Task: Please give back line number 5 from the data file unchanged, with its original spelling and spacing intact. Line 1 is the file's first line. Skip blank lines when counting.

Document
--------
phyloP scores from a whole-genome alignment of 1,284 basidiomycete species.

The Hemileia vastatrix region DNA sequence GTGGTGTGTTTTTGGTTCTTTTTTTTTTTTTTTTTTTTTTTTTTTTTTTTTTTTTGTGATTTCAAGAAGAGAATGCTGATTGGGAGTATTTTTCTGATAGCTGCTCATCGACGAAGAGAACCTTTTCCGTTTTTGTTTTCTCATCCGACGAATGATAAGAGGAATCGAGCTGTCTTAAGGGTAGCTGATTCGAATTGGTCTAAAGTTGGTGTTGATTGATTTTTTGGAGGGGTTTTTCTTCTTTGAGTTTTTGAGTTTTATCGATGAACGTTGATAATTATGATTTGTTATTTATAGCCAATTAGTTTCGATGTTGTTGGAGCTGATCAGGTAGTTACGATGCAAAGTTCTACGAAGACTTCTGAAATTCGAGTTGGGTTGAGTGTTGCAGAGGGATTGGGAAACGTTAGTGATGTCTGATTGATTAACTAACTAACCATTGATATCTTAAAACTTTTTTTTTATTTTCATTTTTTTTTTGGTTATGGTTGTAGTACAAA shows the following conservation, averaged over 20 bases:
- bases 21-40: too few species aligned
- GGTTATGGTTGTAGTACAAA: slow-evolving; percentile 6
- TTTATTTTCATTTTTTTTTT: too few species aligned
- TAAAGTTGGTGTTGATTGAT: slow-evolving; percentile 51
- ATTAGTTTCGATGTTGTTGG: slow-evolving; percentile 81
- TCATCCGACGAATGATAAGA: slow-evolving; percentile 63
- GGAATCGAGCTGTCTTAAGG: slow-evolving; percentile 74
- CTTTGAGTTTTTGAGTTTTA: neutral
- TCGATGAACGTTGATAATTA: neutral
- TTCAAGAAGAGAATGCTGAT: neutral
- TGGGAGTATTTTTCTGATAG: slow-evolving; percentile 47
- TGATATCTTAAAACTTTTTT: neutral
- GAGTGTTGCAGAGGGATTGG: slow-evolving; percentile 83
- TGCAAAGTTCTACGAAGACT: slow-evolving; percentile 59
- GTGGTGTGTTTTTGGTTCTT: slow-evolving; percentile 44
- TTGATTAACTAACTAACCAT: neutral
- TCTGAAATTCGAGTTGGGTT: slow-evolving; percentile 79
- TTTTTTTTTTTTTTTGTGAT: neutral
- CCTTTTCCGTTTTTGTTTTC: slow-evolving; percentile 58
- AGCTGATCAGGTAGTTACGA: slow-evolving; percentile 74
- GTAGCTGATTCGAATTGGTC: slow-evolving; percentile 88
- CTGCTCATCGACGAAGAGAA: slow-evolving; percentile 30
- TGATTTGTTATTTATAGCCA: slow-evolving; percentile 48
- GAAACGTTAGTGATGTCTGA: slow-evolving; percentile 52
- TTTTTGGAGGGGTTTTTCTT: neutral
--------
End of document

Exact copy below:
- TTTATTTTCATTTTTTTTTT: too few species aligned